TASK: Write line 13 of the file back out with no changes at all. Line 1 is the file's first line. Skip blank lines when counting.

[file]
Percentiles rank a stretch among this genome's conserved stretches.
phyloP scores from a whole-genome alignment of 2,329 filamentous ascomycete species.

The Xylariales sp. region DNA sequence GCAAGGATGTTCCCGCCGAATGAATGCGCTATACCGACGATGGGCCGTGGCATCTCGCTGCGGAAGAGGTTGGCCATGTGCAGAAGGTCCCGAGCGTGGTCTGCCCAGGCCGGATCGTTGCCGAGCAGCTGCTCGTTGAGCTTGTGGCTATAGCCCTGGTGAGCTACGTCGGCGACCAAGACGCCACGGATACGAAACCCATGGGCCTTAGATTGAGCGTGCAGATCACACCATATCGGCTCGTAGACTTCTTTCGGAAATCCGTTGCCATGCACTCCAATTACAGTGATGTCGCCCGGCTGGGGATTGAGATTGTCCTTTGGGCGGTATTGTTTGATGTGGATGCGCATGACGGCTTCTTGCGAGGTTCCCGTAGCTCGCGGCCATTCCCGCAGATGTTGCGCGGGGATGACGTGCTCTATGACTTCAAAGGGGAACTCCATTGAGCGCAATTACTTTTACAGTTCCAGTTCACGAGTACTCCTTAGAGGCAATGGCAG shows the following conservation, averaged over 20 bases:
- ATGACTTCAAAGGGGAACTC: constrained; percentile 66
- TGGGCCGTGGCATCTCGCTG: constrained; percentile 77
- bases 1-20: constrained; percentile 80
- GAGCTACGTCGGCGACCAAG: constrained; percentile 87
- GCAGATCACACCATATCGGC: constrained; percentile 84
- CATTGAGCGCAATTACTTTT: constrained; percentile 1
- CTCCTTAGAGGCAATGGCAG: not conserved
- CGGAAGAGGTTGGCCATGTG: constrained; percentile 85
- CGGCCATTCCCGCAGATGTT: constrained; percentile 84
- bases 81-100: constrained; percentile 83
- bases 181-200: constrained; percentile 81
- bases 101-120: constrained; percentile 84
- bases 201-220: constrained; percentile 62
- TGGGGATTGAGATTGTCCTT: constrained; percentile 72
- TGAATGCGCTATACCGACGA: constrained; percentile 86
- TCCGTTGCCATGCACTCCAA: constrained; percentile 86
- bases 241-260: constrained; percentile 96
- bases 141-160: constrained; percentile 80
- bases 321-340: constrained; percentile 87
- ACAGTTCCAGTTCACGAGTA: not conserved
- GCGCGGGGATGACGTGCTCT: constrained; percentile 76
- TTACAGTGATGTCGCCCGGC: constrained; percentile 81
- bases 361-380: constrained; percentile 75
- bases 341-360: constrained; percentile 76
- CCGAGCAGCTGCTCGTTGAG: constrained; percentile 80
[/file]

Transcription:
- bases 81-100: constrained; percentile 83